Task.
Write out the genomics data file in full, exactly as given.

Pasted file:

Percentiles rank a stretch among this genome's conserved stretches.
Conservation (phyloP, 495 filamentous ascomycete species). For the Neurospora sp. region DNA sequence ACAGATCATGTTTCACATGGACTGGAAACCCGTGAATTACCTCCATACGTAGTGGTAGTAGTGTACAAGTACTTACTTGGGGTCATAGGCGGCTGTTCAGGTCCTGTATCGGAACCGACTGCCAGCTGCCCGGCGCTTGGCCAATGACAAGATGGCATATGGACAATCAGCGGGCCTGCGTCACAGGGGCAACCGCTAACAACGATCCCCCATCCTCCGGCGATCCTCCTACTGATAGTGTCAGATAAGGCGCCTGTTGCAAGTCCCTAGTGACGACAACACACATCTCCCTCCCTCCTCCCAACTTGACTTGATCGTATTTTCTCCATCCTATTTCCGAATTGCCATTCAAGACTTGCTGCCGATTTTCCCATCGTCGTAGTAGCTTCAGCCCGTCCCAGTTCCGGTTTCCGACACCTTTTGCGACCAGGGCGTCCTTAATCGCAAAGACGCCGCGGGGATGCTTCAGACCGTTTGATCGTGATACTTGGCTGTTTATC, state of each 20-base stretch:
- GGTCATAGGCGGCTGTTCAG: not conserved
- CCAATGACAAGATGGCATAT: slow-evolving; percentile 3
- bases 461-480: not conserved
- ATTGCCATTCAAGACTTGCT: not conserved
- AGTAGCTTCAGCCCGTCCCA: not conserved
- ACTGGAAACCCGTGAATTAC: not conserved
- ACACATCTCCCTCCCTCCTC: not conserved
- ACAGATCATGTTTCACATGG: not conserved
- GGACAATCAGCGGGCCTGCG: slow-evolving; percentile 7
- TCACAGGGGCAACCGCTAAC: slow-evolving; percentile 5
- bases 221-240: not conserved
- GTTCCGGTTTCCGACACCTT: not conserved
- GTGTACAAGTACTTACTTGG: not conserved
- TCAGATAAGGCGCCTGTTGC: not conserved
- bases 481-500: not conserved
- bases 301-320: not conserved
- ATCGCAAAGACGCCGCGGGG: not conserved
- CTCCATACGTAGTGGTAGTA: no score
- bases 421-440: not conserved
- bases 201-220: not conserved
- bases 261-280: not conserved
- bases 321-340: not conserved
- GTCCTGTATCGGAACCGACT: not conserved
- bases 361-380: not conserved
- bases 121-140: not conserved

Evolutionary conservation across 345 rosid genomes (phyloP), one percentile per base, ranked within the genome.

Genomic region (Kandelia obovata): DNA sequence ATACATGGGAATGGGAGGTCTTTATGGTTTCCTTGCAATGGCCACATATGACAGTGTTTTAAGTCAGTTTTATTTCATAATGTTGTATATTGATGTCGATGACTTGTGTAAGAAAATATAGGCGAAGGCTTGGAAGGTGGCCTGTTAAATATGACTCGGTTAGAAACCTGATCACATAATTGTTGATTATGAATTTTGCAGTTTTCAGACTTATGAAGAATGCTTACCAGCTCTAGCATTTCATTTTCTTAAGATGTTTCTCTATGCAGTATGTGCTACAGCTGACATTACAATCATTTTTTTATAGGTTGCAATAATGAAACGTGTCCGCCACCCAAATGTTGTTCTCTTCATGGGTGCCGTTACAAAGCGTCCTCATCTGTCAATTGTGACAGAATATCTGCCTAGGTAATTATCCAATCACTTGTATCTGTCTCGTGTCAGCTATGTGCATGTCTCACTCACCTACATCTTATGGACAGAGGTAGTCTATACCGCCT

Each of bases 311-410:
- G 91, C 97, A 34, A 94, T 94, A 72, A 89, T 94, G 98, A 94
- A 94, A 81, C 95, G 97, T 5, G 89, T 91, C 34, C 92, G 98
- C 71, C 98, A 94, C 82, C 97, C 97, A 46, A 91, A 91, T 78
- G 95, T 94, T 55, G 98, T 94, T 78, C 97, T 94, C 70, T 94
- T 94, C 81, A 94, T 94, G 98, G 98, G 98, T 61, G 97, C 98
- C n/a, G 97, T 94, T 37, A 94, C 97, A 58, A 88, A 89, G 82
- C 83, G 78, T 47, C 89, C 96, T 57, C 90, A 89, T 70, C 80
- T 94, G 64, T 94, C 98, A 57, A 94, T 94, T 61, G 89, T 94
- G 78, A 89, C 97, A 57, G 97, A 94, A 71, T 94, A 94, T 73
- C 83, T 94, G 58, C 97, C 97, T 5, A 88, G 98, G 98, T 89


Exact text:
Percentiles rank a stretch among this genome's conserved stretches.
Conservation (phyloP, 495 filamentous ascomycete species). For the Neurospora sp. region DNA sequence ACAGATCATGTTTCACATGGACTGGAAACCCGTGAATTACCTCCATACGTAGTGGTAGTAGTGTACAAGTACTTACTTGGGGTCATAGGCGGCTGTTCAGGTCCTGTATCGGAACCGACTGCCAGCTGCCCGGCGCTTGGCCAATGACAAGATGGCATATGGACAATCAGCGGGCCTGCGTCACAGGGGCAACCGCTAACAACGATCCCCCATCCTCCGGCGATCCTCCTACTGATAGTGTCAGATAAGGCGCCTGTTGCAAGTCCCTAGTGACGACAACACACATCTCCCTCCCTCCTCCCAACTTGACTTGATCGTATTTTCTCCATCCTATTTCCGAATTGCCATTCAAGACTTGCTGCCGATTTTCCCATCGTCGTAGTAGCTTCAGCCCGTCCCAGTTCCGGTTTCCGACACCTTTTGCGACCAGGGCGTCCTTAATCGCAAAGACGCCGCGGGGATGCTTCAGACCGTTTGATCGTGATACTTGGCTGTTTATC, state of each 20-base stretch:
- GGTCATAGGCGGCTGTTCAG: not conserved
- CCAATGACAAGATGGCATAT: slow-evolving; percentile 3
- bases 461-480: not conserved
- ATTGCCATTCAAGACTTGCT: not conserved
- AGTAGCTTCAGCCCGTCCCA: not conserved
- ACTGGAAACCCGTGAATTAC: not conserved
- ACACATCTCCCTCCCTCCTC: not conserved
- ACAGATCATGTTTCACATGG: not conserved
- GGACAATCAGCGGGCCTGCG: slow-evolving; percentile 7
- TCACAGGGGCAACCGCTAAC: slow-evolving; percentile 5
- bases 221-240: not conserved
- GTTCCGGTTTCCGACACCTT: not conserved
- GTGTACAAGTACTTACTTGG: not conserved
- TCAGATAAGGCGCCTGTTGC: not conserved
- bases 481-500: not conserved
- bases 301-320: not conserved
- ATCGCAAAGACGCCGCGGGG: not conserved
- CTCCATACGTAGTGGTAGTA: no score
- bases 421-440: not conserved
- bases 201-220: not conserved
- bases 261-280: not conserved
- bases 321-340: not conserved
- GTCCTGTATCGGAACCGACT: not conserved
- bases 361-380: not conserved
- bases 121-140: not conserved

Evolutionary conservation across 345 rosid genomes (phyloP), one percentile per base, ranked within the genome.

Genomic region (Kandelia obovata): DNA sequence ATACATGGGAATGGGAGGTCTTTATGGTTTCCTTGCAATGGCCACATATGACAGTGTTTTAAGTCAGTTTTATTTCATAATGTTGTATATTGATGTCGATGACTTGTGTAAGAAAATATAGGCGAAGGCTTGGAAGGTGGCCTGTTAAATATGACTCGGTTAGAAACCTGATCACATAATTGTTGATTATGAATTTTGCAGTTTTCAGACTTATGAAGAATGCTTACCAGCTCTAGCATTTCATTTTCTTAAGATGTTTCTCTATGCAGTATGTGCTACAGCTGACATTACAATCATTTTTTTATAGGTTGCAATAATGAAACGTGTCCGCCACCCAAATGTTGTTCTCTTCATGGGTGCCGTTACAAAGCGTCCTCATCTGTCAATTGTGACAGAATATCTGCCTAGGTAATTATCCAATCACTTGTATCTGTCTCGTGTCAGCTATGTGCATGTCTCACTCACCTACATCTTATGGACAGAGGTAGTCTATACCGCCT

Each of bases 311-410:
- G 91, C 97, A 34, A 94, T 94, A 72, A 89, T 94, G 98, A 94
- A 94, A 81, C 95, G 97, T 5, G 89, T 91, C 34, C 92, G 98
- C 71, C 98, A 94, C 82, C 97, C 97, A 46, A 91, A 91, T 78
- G 95, T 94, T 55, G 98, T 94, T 78, C 97, T 94, C 70, T 94
- T 94, C 81, A 94, T 94, G 98, G 98, G 98, T 61, G 97, C 98
- C n/a, G 97, T 94, T 37, A 94, C 97, A 58, A 88, A 89, G 82
- C 83, G 78, T 47, C 89, C 96, T 57, C 90, A 89, T 70, C 80
- T 94, G 64, T 94, C 98, A 57, A 94, T 94, T 61, G 89, T 94
- G 78, A 89, C 97, A 57, G 97, A 94, A 71, T 94, A 94, T 73
- C 83, T 94, G 58, C 97, C 97, T 5, A 88, G 98, G 98, T 89